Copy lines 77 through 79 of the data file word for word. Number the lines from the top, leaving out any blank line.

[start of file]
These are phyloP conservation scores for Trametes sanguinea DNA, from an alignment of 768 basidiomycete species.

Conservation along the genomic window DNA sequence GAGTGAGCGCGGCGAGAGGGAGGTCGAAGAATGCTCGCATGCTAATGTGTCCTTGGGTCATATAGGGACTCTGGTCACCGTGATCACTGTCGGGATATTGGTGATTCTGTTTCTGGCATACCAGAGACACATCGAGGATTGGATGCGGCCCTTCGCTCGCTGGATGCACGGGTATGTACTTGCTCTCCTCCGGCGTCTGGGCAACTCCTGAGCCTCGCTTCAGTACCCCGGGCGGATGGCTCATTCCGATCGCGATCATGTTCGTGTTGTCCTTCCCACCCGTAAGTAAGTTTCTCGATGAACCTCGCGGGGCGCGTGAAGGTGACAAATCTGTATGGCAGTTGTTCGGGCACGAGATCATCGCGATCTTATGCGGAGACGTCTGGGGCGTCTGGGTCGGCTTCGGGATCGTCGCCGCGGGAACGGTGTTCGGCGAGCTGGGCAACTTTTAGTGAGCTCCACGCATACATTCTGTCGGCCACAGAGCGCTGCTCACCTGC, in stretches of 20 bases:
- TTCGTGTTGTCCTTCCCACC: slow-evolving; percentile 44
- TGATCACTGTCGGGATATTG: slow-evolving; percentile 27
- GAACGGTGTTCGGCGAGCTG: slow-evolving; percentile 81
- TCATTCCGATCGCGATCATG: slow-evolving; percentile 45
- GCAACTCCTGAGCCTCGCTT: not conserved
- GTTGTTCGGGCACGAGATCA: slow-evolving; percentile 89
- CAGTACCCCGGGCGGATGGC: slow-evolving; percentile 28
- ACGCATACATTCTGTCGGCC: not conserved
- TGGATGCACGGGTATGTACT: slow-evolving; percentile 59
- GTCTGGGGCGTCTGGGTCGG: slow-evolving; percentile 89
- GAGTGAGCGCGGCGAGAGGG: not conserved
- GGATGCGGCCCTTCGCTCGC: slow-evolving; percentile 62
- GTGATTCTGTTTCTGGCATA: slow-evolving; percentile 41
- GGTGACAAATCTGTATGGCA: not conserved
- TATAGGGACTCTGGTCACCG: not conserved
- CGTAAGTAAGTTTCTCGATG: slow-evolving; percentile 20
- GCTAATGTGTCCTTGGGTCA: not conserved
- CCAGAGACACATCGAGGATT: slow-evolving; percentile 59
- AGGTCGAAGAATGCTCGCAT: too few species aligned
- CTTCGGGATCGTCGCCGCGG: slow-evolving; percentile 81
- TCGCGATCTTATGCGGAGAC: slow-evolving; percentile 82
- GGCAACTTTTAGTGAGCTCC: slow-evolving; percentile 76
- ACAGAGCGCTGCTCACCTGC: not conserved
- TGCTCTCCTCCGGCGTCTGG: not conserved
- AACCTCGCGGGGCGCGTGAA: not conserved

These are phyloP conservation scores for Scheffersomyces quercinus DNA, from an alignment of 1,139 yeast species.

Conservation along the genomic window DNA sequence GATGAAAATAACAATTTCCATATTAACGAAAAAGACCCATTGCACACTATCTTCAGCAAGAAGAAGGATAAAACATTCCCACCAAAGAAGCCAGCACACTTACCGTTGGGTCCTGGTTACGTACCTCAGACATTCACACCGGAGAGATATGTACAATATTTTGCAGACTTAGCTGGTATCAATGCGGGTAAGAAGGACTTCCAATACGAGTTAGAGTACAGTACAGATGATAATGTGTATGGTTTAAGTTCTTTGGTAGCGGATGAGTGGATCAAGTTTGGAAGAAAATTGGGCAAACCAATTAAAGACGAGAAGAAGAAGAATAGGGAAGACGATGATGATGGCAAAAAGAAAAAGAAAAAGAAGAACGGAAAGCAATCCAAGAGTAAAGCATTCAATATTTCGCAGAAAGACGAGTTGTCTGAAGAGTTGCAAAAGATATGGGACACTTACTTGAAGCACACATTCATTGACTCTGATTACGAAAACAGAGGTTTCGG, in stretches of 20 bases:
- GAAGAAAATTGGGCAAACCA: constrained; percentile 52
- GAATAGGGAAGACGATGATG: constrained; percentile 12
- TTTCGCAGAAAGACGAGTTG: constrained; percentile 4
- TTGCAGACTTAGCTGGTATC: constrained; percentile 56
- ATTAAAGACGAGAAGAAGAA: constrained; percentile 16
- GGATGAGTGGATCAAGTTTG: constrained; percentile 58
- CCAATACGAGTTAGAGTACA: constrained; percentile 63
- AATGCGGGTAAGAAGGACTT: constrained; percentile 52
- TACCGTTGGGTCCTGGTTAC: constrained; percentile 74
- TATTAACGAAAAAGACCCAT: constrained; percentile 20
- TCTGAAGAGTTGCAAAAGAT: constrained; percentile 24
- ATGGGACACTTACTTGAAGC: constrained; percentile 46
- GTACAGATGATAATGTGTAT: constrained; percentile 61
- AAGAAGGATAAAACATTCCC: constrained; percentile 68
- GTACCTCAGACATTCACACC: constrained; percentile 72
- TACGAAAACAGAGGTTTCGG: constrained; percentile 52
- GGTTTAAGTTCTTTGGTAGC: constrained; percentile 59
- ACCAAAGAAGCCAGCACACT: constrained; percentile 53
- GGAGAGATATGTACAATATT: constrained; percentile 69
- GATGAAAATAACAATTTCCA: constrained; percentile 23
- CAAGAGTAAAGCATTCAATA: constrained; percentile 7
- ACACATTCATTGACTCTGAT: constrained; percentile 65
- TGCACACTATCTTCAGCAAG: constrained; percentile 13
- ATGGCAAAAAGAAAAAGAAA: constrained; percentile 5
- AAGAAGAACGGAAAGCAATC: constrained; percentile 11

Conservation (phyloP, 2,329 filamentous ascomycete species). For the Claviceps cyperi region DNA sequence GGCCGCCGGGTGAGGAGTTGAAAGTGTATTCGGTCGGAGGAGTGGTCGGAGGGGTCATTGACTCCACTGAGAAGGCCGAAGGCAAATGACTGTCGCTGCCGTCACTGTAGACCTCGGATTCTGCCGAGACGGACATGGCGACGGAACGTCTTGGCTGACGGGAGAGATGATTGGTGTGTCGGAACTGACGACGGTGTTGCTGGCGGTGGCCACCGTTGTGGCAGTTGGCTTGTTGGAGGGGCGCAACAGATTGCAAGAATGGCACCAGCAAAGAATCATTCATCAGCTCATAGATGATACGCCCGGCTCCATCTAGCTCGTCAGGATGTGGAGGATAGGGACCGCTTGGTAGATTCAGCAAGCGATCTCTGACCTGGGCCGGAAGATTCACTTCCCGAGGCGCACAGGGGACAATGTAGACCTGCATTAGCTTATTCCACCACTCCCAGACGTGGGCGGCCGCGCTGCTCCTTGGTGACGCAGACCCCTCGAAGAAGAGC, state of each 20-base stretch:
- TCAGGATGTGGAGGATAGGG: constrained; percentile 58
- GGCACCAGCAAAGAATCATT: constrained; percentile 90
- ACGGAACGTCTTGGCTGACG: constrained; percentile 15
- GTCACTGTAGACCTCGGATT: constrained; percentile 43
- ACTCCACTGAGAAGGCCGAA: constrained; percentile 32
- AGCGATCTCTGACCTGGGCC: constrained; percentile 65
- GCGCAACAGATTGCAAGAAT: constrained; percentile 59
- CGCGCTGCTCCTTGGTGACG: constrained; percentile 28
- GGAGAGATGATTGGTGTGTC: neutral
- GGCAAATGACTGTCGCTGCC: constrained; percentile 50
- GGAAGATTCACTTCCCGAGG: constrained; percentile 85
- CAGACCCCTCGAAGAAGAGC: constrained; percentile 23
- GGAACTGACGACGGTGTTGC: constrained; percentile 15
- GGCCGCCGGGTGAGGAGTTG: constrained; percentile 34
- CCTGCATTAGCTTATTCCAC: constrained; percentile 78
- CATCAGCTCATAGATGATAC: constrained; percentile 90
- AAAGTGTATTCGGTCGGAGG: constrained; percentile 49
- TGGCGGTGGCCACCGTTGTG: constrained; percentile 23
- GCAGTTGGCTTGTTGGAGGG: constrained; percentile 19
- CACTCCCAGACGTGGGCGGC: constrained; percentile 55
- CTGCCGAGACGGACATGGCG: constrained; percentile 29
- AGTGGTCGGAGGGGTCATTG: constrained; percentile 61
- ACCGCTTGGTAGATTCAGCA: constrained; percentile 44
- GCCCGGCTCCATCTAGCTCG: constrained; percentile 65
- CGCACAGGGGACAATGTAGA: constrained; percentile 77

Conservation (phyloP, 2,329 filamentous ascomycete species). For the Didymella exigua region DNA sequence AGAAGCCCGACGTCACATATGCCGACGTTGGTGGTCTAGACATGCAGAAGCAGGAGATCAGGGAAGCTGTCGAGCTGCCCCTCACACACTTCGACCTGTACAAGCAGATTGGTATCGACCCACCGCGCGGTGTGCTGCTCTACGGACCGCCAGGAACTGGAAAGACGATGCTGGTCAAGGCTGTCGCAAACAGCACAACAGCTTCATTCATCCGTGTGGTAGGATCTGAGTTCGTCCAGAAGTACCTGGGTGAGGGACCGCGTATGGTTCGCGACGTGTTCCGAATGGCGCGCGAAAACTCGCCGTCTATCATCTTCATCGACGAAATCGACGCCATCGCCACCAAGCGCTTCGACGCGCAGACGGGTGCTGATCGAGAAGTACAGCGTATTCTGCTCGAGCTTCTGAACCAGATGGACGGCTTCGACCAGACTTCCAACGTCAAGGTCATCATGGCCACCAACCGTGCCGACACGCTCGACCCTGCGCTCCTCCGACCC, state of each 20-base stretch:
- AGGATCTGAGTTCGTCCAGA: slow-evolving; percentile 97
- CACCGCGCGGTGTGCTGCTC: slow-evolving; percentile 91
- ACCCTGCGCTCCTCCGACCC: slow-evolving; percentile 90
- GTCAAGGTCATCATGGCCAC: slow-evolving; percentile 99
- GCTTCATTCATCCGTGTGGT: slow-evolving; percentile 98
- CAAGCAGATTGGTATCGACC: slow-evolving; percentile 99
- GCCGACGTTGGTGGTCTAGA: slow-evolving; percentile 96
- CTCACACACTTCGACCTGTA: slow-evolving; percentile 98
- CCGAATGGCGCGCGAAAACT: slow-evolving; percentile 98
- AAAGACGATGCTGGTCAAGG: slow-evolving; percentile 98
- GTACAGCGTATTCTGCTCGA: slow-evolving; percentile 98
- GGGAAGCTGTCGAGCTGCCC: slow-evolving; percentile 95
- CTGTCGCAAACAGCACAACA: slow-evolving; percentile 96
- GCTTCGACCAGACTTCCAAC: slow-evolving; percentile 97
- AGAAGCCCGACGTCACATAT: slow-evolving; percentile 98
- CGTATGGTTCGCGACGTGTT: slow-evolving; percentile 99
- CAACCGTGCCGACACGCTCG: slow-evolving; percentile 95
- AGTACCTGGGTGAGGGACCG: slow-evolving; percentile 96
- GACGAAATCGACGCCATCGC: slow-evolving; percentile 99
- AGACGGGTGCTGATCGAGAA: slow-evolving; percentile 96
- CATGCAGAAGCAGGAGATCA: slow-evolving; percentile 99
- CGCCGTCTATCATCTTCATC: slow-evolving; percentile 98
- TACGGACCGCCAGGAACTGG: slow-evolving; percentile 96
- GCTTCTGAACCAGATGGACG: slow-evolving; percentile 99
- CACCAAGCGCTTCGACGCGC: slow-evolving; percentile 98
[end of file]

- AGTGGTCGGAGGGGTCATTG: constrained; percentile 61
- ACCGCTTGGTAGATTCAGCA: constrained; percentile 44
- GCCCGGCTCCATCTAGCTCG: constrained; percentile 65